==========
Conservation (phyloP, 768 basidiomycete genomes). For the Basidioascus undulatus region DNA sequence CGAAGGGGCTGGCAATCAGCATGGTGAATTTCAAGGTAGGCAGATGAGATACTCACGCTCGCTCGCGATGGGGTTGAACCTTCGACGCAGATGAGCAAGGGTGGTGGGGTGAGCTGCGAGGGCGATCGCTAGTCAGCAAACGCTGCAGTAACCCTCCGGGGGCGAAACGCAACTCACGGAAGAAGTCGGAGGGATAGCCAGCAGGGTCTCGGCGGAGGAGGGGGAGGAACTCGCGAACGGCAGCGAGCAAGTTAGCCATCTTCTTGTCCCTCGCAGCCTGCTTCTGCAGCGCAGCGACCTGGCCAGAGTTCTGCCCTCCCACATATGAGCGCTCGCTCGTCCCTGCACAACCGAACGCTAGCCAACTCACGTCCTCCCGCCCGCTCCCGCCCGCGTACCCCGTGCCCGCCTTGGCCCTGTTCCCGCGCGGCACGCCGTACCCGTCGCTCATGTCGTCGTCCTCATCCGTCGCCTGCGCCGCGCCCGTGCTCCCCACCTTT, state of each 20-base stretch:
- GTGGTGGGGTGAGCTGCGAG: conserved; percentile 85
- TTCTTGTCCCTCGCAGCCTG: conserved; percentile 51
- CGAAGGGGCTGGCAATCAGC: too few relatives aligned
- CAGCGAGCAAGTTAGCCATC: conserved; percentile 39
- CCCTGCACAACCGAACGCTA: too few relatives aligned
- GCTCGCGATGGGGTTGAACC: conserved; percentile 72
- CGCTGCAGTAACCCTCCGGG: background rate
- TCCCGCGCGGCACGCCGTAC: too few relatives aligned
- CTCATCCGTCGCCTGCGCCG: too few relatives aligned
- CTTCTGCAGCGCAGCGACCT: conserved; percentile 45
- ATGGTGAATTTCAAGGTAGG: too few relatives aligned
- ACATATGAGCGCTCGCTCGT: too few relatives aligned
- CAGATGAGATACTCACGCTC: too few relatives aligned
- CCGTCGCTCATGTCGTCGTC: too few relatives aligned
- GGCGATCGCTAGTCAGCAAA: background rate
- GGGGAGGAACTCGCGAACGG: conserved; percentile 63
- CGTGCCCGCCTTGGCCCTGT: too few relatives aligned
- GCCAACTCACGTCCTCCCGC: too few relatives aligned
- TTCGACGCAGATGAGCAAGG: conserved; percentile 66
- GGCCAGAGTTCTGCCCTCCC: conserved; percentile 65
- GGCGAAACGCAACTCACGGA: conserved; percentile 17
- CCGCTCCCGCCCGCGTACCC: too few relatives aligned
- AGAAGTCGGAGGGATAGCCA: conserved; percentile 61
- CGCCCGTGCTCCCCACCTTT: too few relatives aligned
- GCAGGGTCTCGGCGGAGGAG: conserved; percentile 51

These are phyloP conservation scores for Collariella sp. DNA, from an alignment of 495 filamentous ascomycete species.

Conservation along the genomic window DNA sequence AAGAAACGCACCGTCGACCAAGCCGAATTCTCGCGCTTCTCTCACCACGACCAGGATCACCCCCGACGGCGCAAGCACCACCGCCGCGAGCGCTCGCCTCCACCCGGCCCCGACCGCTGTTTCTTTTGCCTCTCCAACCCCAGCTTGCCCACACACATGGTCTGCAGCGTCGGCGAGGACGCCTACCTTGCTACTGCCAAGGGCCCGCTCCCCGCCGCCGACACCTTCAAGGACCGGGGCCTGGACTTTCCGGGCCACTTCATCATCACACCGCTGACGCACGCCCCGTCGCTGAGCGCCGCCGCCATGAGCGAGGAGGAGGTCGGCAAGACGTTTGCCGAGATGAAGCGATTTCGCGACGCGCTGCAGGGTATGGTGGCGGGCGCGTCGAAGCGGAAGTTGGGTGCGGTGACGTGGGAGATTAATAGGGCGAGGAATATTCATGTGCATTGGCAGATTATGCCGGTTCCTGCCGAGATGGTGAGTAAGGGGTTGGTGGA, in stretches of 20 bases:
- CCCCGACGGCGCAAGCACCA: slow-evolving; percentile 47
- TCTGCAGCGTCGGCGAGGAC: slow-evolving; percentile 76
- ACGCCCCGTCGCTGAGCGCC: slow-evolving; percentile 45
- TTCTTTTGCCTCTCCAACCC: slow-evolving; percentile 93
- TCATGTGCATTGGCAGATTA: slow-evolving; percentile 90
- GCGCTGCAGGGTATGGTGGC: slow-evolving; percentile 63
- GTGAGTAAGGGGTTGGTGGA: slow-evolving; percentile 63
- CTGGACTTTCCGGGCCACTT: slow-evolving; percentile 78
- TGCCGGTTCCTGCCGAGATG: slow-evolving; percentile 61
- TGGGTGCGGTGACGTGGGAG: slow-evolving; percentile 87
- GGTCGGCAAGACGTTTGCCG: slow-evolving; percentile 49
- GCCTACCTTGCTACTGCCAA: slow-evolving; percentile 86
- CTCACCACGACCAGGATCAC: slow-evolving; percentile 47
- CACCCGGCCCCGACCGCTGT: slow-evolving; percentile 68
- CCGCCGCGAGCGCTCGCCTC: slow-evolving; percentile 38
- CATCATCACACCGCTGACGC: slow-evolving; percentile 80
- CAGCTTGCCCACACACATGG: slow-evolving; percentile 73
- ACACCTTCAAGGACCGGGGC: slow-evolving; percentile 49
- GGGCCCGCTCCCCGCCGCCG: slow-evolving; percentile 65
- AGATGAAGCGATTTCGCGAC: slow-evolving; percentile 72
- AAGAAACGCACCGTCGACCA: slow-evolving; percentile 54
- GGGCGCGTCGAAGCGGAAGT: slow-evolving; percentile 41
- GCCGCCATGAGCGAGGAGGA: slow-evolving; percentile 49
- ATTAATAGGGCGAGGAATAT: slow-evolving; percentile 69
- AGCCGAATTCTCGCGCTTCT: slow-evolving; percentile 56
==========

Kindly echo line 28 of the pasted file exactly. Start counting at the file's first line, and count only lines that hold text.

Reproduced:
Conservation along the genomic window DNA sequence AAGAAACGCACCGTCGACCAAGCCGAATTCTCGCGCTTCTCTCACCACGACCAGGATCACCCCCGACGGCGCAAGCACCACCGCCGCGAGCGCTCGCCTCCACCCGGCCCCGACCGCTGTTTCTTTTGCCTCTCCAACCCCAGCTTGCCCACACACATGGTCTGCAGCGTCGGCGAGGACGCCTACCTTGCTACTGCCAAGGGCCCGCTCCCCGCCGCCGACACCTTCAAGGACCGGGGCCTGGACTTTCCGGGCCACTTCATCATCACACCGCTGACGCACGCCCCGTCGCTGAGCGCCGCCGCCATGAGCGAGGAGGAGGTCGGCAAGACGTTTGCCGAGATGAAGCGATTTCGCGACGCGCTGCAGGGTATGGTGGCGGGCGCGTCGAAGCGGAAGTTGGGTGCGGTGACGTGGGAGATTAATAGGGCGAGGAATATTCATGTGCATTGGCAGATTATGCCGGTTCCTGCCGAGATGGTGAGTAAGGGGTTGGTGGA, in stretches of 20 bases: